Writing for The Financial Times, Lucy Popescu stated that the lack of paragraph breaks gave the novel a sense of urgency. She stated that the novel gave a new perspective and empathy to those suffering in the migrant crisis, stating: "Lynch describes the unremitting horrors of war, but his fiction also directly challenges the negative rhetoric surrounding refugees by articulating and illuminating their trauma."[10]

Writing for The Guardian, Melissa Harrison lauded Lynch's depiction of the main character, stating: "Lynch's depiction of Eilish is nuanced and sympathetic, and in the fiercely embodied quality of her love for her children, entirely successful." Harrison further stated that "the manner in which civil society breaks apart is lingeringly and brutally drawn", with the narrative having insightful parallels to similar crises in recent history.[11]

Not all reviews were positive however, with the UK Daily Telegraph's Cal Revely-Calder describing the novel as "the weak link in a strong shortlist – and the real winner [Sarah Bernstein's Study for Obedience] was overlooked".[12] Writing for The New York Times, author Benjamin Markovits explained that, because the political crisis that led to the descent into chaos is never explained, it is hard to sympathize with the Irish citizens who aligned with the National Alliance Party, with Markovits stating: "But without some moral ambiguity, there's a danger that a novel like this can turn into an instance of preaching to the choir: We know who the baddies are, and it's not us. We're not complicit in whatever has gone wrong in this society."

Regarding the novel's prose, Markovits stated that, although the novel contains "many, many lines and passages of great beauty and power", there were also instances when "Lynch doesn't quite trust the situation he has put his characters in to carry the emotional weight, and the metaphors start to get in the way."[13]

Booker Prize[edit]

The novel won the 2023 Booker Prize; the chair of the judging panel, Esi Edugyan, stated that the work was a "triumph of emotional storytelling, bracing and brave".[4] Regarding the novel's depiction of war and the subsequent migrant crisis, Edugyan stated that the book "captures the social and political anxieties of our current moment."[4] Lynch is the sixth Irish writer to win a Booker Prize.[14]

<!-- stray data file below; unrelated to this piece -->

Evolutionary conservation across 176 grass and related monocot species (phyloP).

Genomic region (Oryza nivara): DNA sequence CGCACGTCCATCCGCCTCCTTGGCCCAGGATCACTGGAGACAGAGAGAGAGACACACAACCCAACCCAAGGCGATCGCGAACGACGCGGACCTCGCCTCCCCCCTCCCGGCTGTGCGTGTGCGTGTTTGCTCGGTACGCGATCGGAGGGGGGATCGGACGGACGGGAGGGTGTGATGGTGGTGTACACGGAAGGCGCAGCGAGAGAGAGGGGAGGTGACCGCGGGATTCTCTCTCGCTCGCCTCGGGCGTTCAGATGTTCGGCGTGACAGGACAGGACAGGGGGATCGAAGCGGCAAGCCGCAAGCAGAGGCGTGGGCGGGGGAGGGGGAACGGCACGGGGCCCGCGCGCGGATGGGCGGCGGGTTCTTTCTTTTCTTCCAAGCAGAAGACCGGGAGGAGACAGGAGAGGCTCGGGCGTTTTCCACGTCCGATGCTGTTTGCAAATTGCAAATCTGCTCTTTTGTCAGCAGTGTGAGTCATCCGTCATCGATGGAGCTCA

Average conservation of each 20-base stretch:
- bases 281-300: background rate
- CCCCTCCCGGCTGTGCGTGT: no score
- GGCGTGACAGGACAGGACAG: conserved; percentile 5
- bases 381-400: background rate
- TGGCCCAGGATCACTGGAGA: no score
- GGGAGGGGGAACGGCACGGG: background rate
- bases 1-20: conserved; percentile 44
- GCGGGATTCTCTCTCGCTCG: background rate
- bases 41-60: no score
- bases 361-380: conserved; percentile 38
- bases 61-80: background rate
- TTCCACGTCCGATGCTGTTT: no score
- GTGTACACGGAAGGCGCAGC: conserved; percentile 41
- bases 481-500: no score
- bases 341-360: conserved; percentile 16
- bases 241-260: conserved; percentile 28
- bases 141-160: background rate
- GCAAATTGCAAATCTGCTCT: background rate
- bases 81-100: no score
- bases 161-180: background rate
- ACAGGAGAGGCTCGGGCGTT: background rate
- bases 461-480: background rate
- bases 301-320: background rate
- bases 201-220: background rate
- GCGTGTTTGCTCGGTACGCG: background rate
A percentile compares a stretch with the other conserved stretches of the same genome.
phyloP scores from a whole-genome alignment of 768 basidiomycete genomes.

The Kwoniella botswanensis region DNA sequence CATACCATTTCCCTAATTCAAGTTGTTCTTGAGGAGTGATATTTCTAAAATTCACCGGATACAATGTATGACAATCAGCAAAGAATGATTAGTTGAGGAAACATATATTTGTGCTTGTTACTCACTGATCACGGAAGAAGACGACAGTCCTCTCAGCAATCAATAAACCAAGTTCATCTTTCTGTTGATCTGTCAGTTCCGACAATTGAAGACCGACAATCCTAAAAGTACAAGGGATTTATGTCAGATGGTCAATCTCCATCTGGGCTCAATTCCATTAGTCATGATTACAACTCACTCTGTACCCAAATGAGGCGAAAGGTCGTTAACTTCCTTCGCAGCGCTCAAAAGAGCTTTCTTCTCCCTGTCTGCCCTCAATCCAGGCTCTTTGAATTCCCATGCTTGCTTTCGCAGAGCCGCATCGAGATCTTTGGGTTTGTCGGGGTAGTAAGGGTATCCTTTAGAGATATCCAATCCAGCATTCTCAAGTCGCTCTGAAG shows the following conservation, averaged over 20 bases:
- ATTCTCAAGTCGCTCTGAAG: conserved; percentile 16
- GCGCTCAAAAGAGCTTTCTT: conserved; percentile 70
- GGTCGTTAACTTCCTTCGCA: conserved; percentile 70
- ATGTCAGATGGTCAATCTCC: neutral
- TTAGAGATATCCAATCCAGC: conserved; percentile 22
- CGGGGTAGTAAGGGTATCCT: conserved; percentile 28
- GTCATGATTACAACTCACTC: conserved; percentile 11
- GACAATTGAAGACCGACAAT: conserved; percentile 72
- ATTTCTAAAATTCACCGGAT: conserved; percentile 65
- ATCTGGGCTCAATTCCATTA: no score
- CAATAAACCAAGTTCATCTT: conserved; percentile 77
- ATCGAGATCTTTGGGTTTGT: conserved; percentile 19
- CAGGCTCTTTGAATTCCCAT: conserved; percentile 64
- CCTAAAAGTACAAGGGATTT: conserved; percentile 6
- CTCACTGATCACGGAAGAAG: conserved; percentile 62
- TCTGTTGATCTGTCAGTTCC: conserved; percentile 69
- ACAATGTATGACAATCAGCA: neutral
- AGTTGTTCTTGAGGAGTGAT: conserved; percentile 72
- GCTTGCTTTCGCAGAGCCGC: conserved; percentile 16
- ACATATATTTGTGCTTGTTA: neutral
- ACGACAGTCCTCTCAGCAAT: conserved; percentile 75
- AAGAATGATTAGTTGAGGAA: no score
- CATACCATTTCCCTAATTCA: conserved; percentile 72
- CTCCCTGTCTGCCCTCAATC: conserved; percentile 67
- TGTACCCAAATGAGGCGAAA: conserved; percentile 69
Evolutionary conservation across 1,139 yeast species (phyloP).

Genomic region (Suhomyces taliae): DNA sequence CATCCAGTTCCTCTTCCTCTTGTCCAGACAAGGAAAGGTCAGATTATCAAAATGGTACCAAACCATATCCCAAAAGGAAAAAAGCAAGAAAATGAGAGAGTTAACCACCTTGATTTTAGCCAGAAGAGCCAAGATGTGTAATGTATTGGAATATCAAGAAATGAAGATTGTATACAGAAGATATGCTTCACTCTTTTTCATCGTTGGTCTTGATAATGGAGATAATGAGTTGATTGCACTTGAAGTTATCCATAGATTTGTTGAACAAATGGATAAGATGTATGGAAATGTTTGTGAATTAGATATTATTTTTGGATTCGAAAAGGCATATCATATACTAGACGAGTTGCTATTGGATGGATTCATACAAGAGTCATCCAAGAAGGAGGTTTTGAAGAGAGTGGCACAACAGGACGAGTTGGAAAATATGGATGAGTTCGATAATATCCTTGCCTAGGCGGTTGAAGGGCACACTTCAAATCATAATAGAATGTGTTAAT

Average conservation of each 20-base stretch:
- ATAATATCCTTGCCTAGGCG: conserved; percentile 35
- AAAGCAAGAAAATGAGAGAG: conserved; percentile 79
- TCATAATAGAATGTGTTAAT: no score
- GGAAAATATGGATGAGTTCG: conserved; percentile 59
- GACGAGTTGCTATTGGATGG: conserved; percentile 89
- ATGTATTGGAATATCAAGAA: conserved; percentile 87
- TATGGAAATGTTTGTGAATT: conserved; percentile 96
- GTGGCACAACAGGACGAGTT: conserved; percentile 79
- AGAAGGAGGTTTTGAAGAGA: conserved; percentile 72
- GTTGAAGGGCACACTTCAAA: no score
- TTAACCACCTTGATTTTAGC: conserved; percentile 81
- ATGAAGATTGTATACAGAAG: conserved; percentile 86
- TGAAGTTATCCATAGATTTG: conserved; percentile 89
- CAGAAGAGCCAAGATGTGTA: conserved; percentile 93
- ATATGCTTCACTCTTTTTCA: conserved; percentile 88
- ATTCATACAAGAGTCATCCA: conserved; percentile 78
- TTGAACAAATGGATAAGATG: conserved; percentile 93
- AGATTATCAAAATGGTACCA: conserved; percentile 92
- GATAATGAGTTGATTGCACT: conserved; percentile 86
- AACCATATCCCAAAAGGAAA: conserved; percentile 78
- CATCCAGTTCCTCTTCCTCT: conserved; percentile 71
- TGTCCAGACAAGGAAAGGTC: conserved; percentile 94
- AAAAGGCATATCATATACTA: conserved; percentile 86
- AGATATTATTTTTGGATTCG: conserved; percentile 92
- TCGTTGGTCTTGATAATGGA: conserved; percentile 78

References[edit]

  1. ^ "Prophet Song". Oneworld.
  2. ^ "Irish author Paul Lynch wins 2023 Booker Prize". RFI (Radio France Internationale). 26 November 2023.
  3. ^ "The Booker Prize 2023 The Booker Prizes". thebookerprizes.com.
  4. ^ a b c Marshall, Alex (26 November 2023). "Paul Lynch Wins Booker Prize for 'Prophet Song'". The New York Times.
  5. ^ "Paul Lynch's Booker Prize winner is Ireland's bestselling book of 2023 – The Irish Times". The Irish Times. 5 February 2024. Archived from the original on 5 February 2024.
  6. ^ "Paul Lynch interview: 'Prophet Song is an attempt at radical empathy' | The Booker Prizes". thebookerprizes.com. 21 August 2023.
  7. ^ Gallagher, Charlotte (26 November 2023). "Booker Prize 2023: Ireland's Paul Lynch wins with Prophet Song".
  8. ^ Ermelino, Louisa. "It Could Happen Here: PW Talks with Paul Lynch". PublishersWeekly.com.
  9. ^ Walsh, Aimée (3 September 2023). "Prophet Song by Paul Lynch review – a tale of Dublin's descent into dystopia is crucial reading". The Observer.
  10. ^ Popescu, Lucy (15 September 2023). "Prophet Song — Paul Lynch's Dublin dystopia". Financial Times.
  11. ^ Harrison, Melissa (31 August 2023). "Prophet Song by Paul Lynch review – Ireland under fascism". The Guardian.
  12. ^ Revely-Calder, Cal (26 November 2023). "This year's Booker winner is political fiction at its laziest". The Telegraph.
  13. ^ Markovits, Benjamin (1 December 2023). "Life Descends Into Chaos in This Year's Booker Prize Winner". The New York Times.
  14. ^ Sheehan, Dan (27 November 2023). "Check out Paul Lynch's reaction to winning the Booker Prize". Literary Hub.